The Media’s Political Suicide

Daniel Greenfield writing in Frontpage Mag has some thoughts about how the media is committing suicide. They’re good thoughts.

McClatchy had bought Knight Ridder for $4.4 billion to create the second largest news company. After going into Chapter 11 bankruptcy, McClatchy was won in an auction by a hedge fund, which also owns the National Enquirer, in a secret bidding which started with $30 million cash and $270 million in debt.

None of this says anything good about the future of its D.C. bureau, or the Miami Herald, the Fort Worth Star-Telegram, the Sacramento Bee, the Kansas City Star, and other hollowed out husks of major urban papers carrying huge loads of pension debt and even bigger loads of radical left-wing politics.

Earlier this year, Warren Buffett had dumped 30 newspapers that he had bought for $344 million for $140 million. The Newseum, a $450 million media museum, backed by Gannett, was sold off last year.

Gannett, the biggest newspaper chain in the country, lost $80 million in the first quarter of the year even after a merger in which it slashed jobs at some of the hundreds of newspapers which it controls.

Over 20,000 media jobs have been wiped out in the previous two years and it’s just getting started.

Just breaks your heart, doesn’t it? Yeah, no, mine either. But in a way it should. The press has been a driver of freedom since the modern world began, and I daresay we are already missing it. Still, it’s become a hollowed-out shell with little to recommend it.

Local papers are dying. Formerly influential national news magazines are irrelevant. When was the last time you heard anything from Time except around its annual Cause of the Year publicity stunt?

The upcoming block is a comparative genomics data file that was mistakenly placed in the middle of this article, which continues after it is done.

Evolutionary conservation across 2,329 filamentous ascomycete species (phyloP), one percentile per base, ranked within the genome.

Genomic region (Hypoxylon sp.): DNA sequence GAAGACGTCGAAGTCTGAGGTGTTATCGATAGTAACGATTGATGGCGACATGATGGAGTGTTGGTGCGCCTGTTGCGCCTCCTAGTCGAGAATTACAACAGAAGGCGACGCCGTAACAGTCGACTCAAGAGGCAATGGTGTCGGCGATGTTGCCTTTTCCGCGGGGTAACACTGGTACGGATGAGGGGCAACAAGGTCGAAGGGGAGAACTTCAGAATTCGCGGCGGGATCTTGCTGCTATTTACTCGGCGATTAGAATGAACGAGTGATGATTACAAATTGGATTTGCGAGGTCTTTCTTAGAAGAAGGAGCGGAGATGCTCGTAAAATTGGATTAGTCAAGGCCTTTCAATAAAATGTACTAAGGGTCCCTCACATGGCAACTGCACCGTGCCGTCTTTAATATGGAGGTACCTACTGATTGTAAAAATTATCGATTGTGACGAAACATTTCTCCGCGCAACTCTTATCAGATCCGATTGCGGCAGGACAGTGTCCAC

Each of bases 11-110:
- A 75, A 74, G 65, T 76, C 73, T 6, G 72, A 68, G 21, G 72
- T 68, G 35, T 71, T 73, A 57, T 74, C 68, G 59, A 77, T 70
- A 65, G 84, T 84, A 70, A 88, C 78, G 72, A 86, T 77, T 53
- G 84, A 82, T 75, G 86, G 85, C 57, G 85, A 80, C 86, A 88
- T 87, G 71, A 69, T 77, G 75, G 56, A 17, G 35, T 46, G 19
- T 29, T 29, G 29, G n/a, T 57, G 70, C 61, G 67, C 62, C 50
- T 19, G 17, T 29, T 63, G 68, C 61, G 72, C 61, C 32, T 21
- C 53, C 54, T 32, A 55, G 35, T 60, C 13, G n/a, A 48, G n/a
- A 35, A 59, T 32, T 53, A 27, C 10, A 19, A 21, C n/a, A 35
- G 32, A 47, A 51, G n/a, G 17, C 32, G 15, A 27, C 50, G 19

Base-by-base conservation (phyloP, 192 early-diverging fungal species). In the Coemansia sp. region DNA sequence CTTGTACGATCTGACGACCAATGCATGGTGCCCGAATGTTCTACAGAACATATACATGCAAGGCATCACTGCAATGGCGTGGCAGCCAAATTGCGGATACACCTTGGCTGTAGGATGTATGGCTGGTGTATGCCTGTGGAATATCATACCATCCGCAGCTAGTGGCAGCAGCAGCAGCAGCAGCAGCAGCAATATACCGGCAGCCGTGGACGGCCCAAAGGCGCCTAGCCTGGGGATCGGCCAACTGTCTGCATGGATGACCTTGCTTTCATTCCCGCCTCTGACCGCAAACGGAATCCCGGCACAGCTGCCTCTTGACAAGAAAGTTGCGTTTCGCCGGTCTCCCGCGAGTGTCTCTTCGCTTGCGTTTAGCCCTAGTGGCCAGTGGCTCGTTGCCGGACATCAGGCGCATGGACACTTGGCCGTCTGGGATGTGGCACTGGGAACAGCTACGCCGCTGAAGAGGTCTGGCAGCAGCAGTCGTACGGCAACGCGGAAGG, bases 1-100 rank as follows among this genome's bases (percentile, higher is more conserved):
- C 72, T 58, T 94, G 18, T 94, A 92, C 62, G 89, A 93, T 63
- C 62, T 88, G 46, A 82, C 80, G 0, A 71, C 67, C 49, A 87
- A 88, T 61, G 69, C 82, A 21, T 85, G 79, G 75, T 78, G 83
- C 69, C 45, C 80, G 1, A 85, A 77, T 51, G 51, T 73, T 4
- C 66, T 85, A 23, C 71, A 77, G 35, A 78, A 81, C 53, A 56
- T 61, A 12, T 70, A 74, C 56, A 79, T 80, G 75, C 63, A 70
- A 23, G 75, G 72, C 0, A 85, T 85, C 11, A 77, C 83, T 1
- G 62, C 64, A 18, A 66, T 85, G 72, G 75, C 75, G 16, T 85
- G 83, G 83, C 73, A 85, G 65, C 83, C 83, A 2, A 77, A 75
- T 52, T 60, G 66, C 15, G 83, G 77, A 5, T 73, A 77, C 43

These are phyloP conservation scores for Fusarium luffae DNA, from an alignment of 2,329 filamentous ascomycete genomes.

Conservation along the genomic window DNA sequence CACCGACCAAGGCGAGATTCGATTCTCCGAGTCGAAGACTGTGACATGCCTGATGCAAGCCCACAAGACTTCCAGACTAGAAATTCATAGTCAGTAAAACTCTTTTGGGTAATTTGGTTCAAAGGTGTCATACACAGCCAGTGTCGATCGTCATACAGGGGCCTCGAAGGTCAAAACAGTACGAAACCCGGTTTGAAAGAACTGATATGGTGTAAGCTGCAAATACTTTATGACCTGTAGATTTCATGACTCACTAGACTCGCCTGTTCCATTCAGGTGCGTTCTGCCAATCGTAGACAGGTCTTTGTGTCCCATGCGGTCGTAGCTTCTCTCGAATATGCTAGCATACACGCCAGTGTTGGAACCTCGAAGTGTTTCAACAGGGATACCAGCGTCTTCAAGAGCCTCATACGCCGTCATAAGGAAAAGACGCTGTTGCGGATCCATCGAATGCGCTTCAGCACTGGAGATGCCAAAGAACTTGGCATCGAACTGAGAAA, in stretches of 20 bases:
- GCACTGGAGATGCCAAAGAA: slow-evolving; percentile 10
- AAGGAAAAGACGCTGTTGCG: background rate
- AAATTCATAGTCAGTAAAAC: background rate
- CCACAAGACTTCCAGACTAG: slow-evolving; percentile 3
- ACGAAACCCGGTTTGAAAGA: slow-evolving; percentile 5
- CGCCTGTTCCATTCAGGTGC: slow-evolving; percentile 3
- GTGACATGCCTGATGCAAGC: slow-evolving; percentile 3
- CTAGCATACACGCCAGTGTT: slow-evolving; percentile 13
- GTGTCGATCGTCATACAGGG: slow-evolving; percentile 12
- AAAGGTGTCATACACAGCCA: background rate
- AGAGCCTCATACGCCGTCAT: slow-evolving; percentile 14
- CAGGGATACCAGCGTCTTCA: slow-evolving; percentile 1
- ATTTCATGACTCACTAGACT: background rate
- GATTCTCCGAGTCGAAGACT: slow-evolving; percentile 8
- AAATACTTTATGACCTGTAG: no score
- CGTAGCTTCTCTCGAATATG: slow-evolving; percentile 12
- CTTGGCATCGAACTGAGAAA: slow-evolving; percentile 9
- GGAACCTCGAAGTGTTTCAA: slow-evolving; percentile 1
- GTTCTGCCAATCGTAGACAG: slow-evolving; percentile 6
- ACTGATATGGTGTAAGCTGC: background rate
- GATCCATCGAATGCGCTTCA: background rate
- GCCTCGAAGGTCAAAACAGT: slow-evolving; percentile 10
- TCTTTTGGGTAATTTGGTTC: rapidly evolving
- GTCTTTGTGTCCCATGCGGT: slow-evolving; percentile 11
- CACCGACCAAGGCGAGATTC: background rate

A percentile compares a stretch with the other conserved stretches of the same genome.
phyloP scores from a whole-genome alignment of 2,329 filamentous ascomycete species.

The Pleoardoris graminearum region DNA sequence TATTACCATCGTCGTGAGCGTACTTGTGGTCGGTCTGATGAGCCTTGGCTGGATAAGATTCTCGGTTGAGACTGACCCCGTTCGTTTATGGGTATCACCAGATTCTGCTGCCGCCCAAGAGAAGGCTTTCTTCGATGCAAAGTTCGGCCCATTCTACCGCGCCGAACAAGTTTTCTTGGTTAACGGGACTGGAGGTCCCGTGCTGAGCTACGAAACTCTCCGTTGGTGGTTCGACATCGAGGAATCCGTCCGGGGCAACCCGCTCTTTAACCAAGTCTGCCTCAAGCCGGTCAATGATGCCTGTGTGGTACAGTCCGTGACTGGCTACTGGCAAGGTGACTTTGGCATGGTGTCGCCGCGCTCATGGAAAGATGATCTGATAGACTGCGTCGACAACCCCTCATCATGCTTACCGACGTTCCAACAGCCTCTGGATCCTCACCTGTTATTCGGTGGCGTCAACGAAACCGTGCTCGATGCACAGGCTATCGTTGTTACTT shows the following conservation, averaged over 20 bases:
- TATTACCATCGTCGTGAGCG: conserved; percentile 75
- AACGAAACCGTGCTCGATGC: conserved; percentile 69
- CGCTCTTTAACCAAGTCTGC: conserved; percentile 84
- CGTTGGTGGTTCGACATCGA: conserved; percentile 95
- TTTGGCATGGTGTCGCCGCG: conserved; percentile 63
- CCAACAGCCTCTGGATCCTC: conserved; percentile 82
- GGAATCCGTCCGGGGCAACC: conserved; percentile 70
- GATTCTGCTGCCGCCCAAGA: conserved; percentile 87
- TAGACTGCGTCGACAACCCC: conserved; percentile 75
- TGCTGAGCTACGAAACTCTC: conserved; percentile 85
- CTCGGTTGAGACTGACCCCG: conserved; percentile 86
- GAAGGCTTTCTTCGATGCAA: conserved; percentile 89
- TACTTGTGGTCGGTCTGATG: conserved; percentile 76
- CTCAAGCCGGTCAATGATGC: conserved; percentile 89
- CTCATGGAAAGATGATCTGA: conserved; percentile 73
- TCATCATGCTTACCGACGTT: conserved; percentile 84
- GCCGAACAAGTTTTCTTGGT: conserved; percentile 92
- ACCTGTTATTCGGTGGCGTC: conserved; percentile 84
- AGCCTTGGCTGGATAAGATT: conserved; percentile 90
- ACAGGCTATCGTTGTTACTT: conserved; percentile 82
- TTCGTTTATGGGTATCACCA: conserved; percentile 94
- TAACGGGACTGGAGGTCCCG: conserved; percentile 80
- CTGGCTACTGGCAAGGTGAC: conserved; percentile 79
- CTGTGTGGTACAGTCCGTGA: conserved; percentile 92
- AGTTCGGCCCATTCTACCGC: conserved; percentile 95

And it’s not just the dead tree media that’s in trouble. Digital darlings like the Huffington PostVice and Vox have been cutting jobs because clickbait doesn’t win over subscribers who will pay for content. Network television and cable news are on their last legs as cable subscribers cut the cord and content providers set up their own Netflix rivals. What happens to NBC News or CNN in a marketplace defined by Netflix, Hulu, Disney+, Peacock, HBO Max, CBS All Access, and whatever other platforms will pop up?

The media hasn’t had a viable business model in a long while. It’s a zombie that kills even as it dies. […]

The transformation of the media from for-profits to non-profits sheds any commitment to the marketplace, to a community of readers who pay for its services, and instead puts it at the service of dot com tycoons who want to invest in left-wing causes. The experience of reading or watching the media’s content also changes from information to indoctrination. As is the case with so many of the dot com giants which finance the media and on whose platforms the media depends, the reader and the viewer are no longer consumers, they are the product that is being sold to the media’s political backers.

Even as the non-profit media claims that it’s now free to pursue journalism as a public service, it’s not providing a service to the public, it’s serving a small class of donors by trying to influence the public.

All pretty obvious when you look at it but who wants to look at a looming zombie, soon to be a corpse.

“Twitter is not on the masthead of The New York Times. But Twitter has become its ultimate editor,” Bari Weiss wrote in her resignation letter to the New York Times.

Twitter is the media’s editor. Its platform provides the content that fills the media, but it also makes the infrastructure of the media surplus to requirements. The medium is the message and the medium of Twitter is 280 characters. As Weiss notes, “the ethics and mores of that platform have become those of the paper, the paper itself has increasingly become a kind of performance space.”

But the real performance space is on Twitter where content is consumed and debated much more rapidly in short form than in the long form pages of the New York Times. As the media transforms into a pure instrument of political advocacy whose antics play out on social media, there’s less and less use for the expensive billion-dollar operations, the newspapers, channels, and even the sites of the media. […]

The media has been killing cities and the country to buy a little more time for its existence. But it is becoming a zombie that is killing the basis for its own existence and then the very thing that it does.

The members of the media began by killing their ethics and morals. They tossed away the truth as a value and a goal. They turned on their colleagues, incited mobs, celebrated violence and terror. And then they set out to destroy the organizations they worked for and the country that they live in.

Their final act of political suicide will be to kill their own writing.